"What you done in your long life?" She asks, and She pokes Her pointy finger at your heart, "what you proud of? What you ashamed of? What you learned? What you got to tell the young ‘uns? Gal, you got wisdom you don’t even remember you got. What you gotta do is, you gotta pass it around. You hear Me? Pass it around, what you know, what you’ve learned. Help bring up some little sisters in the proper fashion.

"An’ you jus’ start thinkin’ of them lines," She says, "as your Auntie Gravity’s rainbows, an’ remember all the colors of what you done in your life. An’ where’s that ol’ somewhere over the rainbow? In a land full of midgets, that’s where, mental midgets that don’t know what you know. Buncha mental midgets don’t know who you are. Believe you Me, you don’t even wanna go there.

Practicing the Presence of the Goddess by Barbara Ardinger

"An’ don’t you dare say hot flashes, either," Auntie Gravity says. "Those’r power surges! As the cat told the cockroach, toujours gai, toujours gai, there’s a dance in the old dame yet. Don’t you forget that. So maybe you don’t dance so fast anymore. So what? Now your dance got the power. Maybe your monthly blood’s done dried up, but, Gal, you still got the juice. Got it mor’n ever before, got it straighter, got it deeper, got it stronger, got it higher.

"Hey, Gal," She says, "you hungry? None a them diets for me! Ol’ gals need their nourishment, preferably chocolate nourishment. You know there’s more of gravy than the grave about Me, don’t you? So let’s just stir the pot an’ see what we stir up in the world. Double bubbles, maybe, an’ toil an’ trouble an’ mischief an’ reality. Seriosity an’ humorocity—heck, let’s have four, five, or a dozen humors. So what’s cookin’, hmmm? Here, have a bite while we’re waitin’ to see what’s got stirred up this time.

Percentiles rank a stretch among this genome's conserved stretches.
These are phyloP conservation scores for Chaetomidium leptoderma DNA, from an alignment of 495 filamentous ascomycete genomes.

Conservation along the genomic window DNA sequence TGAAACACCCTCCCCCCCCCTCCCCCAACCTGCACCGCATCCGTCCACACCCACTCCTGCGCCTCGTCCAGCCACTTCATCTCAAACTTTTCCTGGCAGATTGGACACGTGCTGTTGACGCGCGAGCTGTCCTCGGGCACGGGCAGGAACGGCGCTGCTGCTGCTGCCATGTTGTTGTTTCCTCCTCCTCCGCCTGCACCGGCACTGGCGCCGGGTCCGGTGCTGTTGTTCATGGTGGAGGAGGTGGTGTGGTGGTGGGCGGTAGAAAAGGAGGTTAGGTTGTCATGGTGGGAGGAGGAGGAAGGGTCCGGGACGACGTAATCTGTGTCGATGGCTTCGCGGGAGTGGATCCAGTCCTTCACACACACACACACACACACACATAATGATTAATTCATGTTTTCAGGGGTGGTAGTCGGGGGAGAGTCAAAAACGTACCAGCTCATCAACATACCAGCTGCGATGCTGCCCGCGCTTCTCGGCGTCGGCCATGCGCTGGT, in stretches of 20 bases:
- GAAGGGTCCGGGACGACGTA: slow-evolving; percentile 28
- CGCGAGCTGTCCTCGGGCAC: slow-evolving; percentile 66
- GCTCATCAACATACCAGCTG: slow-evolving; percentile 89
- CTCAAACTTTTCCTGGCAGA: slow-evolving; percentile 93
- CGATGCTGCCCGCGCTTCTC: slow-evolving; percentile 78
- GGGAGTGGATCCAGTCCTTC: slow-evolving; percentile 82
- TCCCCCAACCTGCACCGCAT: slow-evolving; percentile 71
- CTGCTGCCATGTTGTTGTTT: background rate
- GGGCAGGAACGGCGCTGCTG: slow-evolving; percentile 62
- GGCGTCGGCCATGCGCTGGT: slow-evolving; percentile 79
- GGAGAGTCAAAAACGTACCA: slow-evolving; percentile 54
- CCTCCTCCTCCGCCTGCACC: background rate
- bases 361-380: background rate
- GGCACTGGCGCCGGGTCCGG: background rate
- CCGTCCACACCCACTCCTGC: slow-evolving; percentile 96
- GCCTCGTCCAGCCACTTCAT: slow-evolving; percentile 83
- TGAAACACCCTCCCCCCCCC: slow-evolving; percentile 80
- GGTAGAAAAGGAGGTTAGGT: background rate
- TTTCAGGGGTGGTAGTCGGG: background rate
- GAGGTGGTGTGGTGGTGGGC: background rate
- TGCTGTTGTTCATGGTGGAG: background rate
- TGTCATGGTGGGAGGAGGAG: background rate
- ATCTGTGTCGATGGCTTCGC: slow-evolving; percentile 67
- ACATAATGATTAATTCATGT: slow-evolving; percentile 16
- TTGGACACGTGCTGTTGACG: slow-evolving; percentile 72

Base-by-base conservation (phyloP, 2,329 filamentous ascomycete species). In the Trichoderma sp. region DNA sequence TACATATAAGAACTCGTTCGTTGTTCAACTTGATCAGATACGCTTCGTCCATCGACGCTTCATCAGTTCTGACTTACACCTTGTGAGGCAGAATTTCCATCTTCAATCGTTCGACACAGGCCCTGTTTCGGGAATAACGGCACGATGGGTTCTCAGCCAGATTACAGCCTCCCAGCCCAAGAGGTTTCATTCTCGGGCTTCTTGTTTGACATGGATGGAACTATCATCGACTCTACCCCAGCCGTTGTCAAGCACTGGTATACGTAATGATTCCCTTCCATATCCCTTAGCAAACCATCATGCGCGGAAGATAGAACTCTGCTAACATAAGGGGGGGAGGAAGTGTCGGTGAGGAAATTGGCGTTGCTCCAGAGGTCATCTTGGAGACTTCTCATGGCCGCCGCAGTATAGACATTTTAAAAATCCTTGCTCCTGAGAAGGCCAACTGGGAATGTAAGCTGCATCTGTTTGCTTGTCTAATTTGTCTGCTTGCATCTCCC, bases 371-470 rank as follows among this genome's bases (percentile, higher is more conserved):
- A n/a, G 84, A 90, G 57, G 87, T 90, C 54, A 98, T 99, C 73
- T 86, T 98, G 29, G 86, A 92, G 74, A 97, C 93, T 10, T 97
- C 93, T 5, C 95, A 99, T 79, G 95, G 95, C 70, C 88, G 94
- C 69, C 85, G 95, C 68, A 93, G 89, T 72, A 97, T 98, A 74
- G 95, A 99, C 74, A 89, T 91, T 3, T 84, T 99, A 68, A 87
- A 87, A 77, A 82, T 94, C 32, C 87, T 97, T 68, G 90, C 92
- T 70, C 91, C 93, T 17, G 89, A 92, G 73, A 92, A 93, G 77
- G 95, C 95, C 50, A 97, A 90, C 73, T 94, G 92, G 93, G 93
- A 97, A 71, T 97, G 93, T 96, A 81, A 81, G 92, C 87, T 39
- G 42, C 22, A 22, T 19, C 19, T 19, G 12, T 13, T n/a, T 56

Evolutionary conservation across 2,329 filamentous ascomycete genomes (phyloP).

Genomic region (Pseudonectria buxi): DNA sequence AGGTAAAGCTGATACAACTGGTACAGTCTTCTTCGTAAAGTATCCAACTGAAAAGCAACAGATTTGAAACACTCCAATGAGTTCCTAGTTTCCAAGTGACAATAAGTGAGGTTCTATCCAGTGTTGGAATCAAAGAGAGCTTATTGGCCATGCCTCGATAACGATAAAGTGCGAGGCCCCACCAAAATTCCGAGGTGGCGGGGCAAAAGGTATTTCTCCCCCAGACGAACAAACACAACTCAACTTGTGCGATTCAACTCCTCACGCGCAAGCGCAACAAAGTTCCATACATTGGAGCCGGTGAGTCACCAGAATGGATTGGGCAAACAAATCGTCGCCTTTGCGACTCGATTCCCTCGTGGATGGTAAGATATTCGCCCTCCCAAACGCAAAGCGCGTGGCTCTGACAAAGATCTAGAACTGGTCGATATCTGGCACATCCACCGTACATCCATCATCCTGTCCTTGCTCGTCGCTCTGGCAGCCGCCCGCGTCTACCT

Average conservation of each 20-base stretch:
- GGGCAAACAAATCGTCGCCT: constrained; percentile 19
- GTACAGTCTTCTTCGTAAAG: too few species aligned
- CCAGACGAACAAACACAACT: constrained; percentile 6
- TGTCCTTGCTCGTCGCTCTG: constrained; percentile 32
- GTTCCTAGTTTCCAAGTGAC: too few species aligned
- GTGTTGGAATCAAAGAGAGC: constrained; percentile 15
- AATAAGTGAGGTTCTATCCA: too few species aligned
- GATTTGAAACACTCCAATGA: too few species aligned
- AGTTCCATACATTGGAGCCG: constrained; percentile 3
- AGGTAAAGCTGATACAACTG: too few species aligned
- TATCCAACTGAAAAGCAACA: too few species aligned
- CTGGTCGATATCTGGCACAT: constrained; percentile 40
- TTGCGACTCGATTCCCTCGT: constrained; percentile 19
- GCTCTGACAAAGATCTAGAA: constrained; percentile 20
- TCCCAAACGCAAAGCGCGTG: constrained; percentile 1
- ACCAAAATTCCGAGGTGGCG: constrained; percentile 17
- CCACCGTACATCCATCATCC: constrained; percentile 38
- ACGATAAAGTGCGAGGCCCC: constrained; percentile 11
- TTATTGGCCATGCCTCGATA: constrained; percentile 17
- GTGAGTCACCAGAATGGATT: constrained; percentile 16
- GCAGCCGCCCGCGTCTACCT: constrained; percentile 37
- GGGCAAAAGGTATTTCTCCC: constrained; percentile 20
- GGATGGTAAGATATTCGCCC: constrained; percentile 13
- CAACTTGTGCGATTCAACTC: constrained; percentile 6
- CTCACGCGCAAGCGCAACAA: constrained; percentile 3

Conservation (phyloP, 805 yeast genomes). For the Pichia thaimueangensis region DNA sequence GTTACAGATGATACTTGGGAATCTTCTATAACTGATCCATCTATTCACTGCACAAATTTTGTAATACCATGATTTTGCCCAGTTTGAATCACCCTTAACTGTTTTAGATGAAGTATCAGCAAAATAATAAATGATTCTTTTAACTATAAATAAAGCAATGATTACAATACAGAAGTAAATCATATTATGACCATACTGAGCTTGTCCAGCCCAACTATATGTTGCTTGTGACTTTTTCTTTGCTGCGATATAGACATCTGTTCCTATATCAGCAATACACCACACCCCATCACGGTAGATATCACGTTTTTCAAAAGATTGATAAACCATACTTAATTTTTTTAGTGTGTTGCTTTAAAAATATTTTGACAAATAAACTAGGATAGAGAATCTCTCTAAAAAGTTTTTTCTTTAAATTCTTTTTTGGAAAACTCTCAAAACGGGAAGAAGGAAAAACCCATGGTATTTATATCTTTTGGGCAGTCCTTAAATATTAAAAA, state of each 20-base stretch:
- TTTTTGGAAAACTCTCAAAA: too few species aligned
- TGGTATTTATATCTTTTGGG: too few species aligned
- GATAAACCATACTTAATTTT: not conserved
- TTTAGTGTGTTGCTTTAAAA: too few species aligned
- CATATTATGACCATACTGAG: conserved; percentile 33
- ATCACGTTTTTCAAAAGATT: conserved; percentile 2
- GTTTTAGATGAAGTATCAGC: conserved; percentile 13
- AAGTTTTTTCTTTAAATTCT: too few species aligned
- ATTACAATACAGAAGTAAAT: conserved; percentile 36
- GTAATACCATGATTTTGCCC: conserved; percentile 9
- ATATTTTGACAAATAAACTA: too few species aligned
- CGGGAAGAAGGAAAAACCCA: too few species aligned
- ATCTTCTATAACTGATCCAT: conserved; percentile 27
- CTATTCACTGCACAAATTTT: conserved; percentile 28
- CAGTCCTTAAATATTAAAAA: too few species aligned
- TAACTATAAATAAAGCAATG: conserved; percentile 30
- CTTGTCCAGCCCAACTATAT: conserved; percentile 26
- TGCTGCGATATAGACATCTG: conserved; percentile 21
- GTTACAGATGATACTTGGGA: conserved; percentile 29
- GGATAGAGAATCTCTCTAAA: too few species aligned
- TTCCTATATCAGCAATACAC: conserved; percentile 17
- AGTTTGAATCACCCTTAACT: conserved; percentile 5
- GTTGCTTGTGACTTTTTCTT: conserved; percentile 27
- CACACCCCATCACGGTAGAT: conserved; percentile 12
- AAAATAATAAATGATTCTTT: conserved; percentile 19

"Gal," She says after awhile, "This here visit’s ‘bout over now. I got things to do an’ places to go yet. So lemme tell you one last thing: gravity’s the universal force that pulls everyone together. Remember that. An’ you take good care of yourself, you hear?"

And She is gone.

But She’ll be back.

(From Finding New Goddesses: Reclaiming Playfulness in Our Spiritual Lives (ECW Press, 2003), copyright Barbara Ardinger, Ph.D. All rights reserved. Reprinted with permission.)

Sun   Sun   Sun

Barbara Ardinger
Barbara Ardinger, Ph.D., (www.barbaraardinger.com), is the author of Goddess Meditations and Practicing the Presence of the Goddess. She has two books scheduled for publication in 2003. Finding New Goddesses is a book of parody, puns, and humor. Quicksilver Moon is a novel about a vampire, a coven of witches, and a far-right fundamentalist preacher. She has recently finished another novel about a group of crones and is also working on a book called Let There Be Beauty. She lives in Long Beach, California, with her cats, Schroedinger and Heisenberg, plus her collections of witches, goddesses, and books.